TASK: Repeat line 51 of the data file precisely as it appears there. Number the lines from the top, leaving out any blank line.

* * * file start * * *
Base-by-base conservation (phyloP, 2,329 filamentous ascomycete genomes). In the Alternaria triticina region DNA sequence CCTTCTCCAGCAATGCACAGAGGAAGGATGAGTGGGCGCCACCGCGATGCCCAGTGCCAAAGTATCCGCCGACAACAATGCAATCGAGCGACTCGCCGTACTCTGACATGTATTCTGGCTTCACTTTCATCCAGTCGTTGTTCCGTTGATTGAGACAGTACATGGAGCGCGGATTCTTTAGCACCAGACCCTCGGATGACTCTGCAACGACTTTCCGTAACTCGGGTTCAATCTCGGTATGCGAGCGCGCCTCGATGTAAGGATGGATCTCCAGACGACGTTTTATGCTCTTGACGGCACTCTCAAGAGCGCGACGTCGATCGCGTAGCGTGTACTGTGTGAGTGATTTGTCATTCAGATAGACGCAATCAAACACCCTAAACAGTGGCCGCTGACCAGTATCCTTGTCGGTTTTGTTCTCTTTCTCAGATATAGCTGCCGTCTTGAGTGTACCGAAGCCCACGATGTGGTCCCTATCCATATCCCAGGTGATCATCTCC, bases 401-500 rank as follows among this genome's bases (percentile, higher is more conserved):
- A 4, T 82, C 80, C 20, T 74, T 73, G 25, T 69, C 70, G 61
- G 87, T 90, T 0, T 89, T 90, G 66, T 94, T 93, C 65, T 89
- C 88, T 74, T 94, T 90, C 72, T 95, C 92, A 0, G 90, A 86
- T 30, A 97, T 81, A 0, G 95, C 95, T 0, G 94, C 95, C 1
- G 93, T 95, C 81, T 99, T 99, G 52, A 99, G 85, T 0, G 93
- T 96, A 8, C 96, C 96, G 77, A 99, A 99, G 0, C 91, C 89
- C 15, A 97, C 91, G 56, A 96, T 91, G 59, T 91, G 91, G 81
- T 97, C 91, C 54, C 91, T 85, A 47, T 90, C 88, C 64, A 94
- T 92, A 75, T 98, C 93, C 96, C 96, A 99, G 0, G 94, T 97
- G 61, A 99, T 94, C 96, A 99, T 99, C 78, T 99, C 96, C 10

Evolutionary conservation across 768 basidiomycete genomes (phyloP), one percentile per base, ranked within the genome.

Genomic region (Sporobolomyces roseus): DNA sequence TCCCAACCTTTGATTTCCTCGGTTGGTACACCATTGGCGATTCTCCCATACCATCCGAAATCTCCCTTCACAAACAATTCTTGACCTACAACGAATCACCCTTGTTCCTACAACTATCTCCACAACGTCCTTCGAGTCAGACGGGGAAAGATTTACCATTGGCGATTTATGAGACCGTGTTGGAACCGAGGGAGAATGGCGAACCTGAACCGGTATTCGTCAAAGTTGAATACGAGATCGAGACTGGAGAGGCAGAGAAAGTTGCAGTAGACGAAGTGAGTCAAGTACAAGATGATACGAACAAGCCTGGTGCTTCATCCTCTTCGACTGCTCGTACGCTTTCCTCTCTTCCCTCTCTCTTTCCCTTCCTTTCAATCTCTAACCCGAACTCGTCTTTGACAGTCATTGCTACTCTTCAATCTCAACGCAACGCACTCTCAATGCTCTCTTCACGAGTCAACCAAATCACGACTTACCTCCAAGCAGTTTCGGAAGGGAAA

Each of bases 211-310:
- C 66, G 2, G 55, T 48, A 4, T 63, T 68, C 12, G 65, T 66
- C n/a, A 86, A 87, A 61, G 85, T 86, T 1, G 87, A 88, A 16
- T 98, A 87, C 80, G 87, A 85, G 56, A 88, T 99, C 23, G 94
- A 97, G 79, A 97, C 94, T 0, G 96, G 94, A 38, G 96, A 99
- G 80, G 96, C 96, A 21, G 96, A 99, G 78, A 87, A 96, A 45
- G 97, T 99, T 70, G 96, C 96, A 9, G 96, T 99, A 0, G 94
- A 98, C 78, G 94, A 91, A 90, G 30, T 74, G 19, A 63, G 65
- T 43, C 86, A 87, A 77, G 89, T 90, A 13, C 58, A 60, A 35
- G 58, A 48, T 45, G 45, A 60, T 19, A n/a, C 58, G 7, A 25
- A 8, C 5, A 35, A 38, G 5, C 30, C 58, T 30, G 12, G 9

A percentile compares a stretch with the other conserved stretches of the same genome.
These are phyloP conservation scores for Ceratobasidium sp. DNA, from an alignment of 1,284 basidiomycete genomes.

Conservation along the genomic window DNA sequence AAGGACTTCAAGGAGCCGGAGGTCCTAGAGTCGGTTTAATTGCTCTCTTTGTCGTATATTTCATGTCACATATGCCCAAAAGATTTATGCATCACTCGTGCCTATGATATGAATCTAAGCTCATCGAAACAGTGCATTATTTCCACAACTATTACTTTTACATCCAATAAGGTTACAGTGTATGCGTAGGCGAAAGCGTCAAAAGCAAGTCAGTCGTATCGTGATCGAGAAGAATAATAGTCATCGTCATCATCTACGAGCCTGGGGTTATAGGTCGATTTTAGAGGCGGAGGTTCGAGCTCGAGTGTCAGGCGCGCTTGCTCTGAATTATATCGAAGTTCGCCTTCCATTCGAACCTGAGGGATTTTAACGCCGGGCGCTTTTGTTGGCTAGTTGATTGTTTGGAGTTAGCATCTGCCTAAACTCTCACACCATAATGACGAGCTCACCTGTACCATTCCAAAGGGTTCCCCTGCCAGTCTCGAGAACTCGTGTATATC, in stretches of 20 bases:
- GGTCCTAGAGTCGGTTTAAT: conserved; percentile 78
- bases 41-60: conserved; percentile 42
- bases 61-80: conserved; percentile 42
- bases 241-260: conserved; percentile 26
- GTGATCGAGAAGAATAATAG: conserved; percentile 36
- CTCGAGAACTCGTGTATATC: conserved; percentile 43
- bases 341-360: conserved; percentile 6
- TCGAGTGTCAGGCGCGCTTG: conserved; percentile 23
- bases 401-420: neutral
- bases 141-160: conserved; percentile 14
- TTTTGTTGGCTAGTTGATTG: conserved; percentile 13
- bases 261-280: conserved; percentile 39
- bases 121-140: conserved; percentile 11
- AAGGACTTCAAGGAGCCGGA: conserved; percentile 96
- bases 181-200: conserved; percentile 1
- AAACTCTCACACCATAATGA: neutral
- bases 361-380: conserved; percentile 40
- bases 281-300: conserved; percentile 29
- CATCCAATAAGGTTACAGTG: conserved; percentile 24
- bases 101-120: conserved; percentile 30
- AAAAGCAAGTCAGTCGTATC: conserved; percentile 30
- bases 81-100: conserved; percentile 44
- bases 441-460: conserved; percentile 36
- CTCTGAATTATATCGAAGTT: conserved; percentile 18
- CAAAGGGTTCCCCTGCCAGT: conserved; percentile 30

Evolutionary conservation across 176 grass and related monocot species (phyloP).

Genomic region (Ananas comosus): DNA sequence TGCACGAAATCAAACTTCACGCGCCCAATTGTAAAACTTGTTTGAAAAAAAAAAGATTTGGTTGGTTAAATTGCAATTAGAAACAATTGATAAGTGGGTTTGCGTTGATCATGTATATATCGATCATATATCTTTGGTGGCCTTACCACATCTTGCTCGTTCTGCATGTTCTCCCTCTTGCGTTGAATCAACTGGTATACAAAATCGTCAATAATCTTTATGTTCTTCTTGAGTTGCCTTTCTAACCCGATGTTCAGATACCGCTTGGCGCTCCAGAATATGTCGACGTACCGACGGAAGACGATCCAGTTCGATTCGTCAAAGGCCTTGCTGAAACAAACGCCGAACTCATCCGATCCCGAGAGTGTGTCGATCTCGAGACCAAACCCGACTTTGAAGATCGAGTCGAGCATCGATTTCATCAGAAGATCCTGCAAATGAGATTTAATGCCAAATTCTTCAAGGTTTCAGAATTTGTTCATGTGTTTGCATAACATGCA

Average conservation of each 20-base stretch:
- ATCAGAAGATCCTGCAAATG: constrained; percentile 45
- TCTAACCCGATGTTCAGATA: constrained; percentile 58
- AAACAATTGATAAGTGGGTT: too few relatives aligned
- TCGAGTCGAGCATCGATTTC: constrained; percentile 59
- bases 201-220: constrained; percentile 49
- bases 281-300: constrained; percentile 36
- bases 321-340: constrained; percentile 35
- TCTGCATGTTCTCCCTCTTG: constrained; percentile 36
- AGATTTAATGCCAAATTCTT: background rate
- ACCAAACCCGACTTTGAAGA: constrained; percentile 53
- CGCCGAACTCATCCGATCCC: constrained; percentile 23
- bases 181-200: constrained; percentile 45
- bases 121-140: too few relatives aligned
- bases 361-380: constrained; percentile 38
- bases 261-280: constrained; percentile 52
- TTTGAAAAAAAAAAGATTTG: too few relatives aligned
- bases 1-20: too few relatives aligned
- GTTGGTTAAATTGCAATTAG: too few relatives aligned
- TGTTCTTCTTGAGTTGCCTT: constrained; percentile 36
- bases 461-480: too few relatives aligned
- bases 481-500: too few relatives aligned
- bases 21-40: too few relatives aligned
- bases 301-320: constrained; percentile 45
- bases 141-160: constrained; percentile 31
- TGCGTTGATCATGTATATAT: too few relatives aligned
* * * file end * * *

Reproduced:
- CTCTGAATTATATCGAAGTT: conserved; percentile 18